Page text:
Medicare Advantage Plans Have Great Promise But They Are Not Delivering
medicare advantage plans have great promise but they are not

Medicare Advantage Plans Have Great Promise But They Are Not Delivering

UNITED STATES – MARCH 9: Carol Berman of West Palm Beach, Fla., speaks with pedestrians about the … [+] need for policymakers to protect Medicare Advantage benefits. (Photo By Bill Clark/CQ Roll Call)

CQ-Roll Call, Inc via Getty Images

Medicare Advantage (MA) managed care plans have the potential to vastly improve care for older adults in the US. A fully-integrated health model that combines primary and specialty care, physical therapy, hospital care and even some limited personal supports could improve the quality of life for patients and save the government a substantial amount of money.

But increasingly, analysts say these managed care plans, often run by for-profit insurance companies, neither save money nor deliver better care than traditional, fee-for-service Medicare.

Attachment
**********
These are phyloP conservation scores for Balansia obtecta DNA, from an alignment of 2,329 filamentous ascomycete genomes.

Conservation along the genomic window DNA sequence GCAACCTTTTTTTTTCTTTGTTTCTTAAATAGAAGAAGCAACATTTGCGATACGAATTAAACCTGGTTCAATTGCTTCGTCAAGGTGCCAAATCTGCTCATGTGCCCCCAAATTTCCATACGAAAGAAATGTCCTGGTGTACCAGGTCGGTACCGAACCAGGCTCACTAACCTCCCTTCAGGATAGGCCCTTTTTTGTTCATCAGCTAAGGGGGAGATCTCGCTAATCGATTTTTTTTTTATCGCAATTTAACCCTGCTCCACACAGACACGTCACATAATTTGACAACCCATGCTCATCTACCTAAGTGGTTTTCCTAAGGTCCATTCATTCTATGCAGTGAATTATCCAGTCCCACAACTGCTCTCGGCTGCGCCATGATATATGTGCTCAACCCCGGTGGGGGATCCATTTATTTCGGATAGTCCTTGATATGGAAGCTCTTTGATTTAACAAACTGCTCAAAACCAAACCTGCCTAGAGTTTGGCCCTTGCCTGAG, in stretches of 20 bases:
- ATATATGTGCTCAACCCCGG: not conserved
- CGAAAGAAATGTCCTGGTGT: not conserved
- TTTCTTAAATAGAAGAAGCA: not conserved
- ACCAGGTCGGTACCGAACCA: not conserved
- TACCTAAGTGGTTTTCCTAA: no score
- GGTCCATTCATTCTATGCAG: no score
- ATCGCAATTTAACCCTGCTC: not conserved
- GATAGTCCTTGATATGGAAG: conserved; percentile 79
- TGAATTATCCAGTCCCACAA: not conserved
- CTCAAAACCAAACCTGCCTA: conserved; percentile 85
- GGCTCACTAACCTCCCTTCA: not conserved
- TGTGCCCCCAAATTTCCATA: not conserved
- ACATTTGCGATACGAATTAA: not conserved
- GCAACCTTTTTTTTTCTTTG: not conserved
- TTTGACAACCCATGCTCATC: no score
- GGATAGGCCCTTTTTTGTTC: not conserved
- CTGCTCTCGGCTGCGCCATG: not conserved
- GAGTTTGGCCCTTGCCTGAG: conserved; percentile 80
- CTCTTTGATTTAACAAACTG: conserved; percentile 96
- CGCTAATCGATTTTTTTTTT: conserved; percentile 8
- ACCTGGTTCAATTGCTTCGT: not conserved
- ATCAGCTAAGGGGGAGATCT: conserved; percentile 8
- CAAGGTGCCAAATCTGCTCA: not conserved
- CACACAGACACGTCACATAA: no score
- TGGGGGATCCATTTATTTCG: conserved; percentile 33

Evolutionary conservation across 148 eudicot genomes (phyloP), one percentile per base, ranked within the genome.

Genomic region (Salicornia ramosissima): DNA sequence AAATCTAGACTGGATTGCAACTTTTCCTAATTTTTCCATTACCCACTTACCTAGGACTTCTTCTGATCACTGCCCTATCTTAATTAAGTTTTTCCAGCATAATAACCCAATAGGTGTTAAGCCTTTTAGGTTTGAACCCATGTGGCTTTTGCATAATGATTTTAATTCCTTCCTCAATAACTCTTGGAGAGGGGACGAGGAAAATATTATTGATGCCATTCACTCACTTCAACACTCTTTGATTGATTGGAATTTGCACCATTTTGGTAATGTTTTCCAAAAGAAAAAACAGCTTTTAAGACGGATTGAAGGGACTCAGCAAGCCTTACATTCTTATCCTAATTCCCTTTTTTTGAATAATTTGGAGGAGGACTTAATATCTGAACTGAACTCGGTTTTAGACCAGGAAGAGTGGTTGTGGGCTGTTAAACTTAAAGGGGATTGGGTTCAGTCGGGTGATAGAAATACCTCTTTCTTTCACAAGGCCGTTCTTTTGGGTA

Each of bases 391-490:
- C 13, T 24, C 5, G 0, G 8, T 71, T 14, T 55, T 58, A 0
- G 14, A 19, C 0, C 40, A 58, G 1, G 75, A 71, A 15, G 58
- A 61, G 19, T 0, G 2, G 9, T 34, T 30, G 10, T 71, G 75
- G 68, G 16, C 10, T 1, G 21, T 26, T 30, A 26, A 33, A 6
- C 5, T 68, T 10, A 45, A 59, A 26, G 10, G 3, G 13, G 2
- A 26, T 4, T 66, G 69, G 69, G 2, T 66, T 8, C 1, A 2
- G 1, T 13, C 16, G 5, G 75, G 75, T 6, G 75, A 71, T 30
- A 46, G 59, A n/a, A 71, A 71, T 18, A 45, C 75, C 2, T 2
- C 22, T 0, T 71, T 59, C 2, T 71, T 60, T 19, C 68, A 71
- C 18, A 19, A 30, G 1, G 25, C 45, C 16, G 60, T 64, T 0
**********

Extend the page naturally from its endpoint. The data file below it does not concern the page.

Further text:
One reason, they say, is that plans have gotten better at gaming the payment system. Because the government pays plans based on the health status of their members, the insurers find ways to make their patients appear as sick as possible, thus significantly increasing their profits.

How MA works

Nearly 27 million people, close to half of all Medicare beneficiaries, are enrolled in MA plans. Last year, Medicare paid the plans nearly $350 billion, excluding drug benefits.

Unlike traditional Medicare, where enrollees carry separate coverage for Part A hospital care, Part B physician care, Part D drug benefits, and often Medicare Supplement (Medigap) insurance, MA beneficiaries get all their health insurance in one place. And many plans offer additional benefits for vision, hearing, gym memberships, and even limited personal care.